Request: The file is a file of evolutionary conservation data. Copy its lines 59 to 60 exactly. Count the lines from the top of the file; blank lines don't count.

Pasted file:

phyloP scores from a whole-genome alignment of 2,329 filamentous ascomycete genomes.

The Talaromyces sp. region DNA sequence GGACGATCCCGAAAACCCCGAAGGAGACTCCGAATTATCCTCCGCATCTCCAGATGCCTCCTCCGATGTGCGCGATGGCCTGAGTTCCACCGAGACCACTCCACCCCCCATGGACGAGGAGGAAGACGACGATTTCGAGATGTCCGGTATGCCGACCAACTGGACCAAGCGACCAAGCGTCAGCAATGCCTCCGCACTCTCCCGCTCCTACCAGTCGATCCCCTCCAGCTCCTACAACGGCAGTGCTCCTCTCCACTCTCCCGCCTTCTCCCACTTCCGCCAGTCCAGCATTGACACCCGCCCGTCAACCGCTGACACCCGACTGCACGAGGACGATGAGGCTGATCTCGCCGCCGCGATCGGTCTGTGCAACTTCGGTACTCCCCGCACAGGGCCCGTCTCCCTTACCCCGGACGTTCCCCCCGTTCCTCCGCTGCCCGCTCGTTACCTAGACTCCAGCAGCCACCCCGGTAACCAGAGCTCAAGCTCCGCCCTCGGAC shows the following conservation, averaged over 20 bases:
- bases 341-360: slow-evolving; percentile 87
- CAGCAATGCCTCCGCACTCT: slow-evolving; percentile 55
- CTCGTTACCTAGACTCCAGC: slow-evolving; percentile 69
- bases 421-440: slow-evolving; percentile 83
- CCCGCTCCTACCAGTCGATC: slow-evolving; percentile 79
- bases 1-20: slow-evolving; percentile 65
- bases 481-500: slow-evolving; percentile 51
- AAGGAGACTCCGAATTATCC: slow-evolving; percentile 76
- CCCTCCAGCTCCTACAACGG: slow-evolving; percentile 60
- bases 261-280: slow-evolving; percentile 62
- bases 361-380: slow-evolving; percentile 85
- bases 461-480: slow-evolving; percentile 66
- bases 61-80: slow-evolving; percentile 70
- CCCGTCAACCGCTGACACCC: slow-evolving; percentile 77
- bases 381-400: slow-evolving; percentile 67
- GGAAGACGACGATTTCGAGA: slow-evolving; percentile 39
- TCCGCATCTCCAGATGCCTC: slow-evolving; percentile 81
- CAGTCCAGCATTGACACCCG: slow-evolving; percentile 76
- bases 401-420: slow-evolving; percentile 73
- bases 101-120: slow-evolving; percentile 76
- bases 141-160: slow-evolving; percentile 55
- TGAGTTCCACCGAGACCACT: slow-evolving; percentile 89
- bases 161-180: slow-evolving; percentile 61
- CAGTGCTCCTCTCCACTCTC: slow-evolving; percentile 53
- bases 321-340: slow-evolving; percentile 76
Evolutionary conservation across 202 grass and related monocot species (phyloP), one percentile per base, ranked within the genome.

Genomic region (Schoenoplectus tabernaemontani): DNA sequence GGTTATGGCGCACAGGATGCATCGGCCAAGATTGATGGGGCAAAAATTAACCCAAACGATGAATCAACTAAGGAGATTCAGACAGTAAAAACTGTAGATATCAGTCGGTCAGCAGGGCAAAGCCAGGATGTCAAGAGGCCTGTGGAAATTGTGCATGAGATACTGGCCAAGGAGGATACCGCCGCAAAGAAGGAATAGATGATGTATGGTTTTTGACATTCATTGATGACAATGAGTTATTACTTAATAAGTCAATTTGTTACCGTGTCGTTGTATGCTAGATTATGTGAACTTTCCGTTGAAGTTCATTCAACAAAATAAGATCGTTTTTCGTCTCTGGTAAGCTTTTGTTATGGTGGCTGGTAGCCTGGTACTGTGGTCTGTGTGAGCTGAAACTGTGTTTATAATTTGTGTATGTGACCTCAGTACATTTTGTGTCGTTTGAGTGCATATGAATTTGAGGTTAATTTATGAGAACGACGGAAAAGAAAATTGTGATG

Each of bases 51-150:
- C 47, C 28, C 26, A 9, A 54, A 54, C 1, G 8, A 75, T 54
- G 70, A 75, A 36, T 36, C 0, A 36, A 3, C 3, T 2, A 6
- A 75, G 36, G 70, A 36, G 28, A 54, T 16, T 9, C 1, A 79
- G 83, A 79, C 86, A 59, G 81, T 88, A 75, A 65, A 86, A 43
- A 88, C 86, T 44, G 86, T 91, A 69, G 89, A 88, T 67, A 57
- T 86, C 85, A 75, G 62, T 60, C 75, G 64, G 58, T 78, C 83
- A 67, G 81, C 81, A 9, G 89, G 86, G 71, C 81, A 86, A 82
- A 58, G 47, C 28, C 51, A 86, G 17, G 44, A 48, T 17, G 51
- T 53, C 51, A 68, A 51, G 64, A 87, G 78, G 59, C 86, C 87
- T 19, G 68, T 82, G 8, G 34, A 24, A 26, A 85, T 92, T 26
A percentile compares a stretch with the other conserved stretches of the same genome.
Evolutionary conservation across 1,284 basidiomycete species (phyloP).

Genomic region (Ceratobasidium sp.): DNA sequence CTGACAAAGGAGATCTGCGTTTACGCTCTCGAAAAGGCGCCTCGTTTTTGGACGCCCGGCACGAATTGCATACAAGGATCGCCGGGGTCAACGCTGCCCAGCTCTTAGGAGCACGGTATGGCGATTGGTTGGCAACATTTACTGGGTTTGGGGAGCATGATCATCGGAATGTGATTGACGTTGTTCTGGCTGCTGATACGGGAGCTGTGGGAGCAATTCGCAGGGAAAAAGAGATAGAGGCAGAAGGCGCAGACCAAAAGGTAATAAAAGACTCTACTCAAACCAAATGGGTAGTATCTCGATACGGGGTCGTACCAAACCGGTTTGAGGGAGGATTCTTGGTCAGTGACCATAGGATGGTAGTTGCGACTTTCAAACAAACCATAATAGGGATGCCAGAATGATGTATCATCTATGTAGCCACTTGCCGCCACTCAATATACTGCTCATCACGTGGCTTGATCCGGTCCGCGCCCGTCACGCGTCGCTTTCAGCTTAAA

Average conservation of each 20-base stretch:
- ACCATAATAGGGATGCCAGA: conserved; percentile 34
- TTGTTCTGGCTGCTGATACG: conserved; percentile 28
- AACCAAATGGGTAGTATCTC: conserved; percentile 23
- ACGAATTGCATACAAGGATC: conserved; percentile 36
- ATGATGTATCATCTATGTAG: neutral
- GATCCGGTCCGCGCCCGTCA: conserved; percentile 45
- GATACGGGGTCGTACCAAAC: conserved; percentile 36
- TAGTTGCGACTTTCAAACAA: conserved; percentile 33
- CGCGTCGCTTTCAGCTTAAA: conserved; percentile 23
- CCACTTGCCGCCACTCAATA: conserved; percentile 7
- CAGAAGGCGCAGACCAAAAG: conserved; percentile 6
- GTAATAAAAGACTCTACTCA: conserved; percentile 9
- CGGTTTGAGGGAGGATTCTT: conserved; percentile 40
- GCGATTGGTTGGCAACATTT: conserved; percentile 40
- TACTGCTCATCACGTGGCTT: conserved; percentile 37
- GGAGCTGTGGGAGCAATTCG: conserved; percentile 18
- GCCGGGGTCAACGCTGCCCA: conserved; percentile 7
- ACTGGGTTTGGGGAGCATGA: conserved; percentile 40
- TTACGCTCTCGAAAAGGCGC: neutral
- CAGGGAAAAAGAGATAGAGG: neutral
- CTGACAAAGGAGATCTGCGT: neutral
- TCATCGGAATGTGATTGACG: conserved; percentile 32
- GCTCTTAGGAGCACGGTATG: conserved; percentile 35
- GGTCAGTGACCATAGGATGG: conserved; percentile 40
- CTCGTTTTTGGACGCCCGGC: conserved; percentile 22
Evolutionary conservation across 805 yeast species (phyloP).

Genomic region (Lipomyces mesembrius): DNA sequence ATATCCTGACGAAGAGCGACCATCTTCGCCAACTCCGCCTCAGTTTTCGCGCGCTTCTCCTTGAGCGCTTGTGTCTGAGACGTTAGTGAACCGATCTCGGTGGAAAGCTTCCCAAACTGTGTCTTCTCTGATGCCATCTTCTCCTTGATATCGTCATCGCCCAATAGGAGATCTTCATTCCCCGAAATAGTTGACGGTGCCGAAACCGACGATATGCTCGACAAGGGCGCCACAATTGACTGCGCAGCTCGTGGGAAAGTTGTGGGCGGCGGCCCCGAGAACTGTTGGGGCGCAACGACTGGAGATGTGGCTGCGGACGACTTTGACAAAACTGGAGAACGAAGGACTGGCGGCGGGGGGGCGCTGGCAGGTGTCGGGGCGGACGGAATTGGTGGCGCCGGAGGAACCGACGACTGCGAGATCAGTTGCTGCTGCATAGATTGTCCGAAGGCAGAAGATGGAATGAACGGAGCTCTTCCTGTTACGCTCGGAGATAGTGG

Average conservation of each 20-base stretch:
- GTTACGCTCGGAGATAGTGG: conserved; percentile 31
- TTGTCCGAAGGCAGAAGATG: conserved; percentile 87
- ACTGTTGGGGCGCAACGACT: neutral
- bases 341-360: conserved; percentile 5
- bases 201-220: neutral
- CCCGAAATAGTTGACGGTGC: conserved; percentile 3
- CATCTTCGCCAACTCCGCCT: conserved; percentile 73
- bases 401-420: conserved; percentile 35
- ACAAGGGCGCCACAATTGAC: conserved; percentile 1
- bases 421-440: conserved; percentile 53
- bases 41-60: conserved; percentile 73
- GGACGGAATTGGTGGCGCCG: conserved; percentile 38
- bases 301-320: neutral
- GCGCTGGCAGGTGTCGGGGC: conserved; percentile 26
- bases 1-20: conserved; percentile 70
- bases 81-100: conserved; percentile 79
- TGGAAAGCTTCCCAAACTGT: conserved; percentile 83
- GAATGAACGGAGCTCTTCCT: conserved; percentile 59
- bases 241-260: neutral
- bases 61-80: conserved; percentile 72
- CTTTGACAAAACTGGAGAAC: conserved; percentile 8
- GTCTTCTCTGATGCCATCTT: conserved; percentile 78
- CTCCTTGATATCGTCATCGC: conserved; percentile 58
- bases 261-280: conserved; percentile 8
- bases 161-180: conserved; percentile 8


- TACTGCTCATCACGTGGCTT: conserved; percentile 37
- GGAGCTGTGGGAGCAATTCG: conserved; percentile 18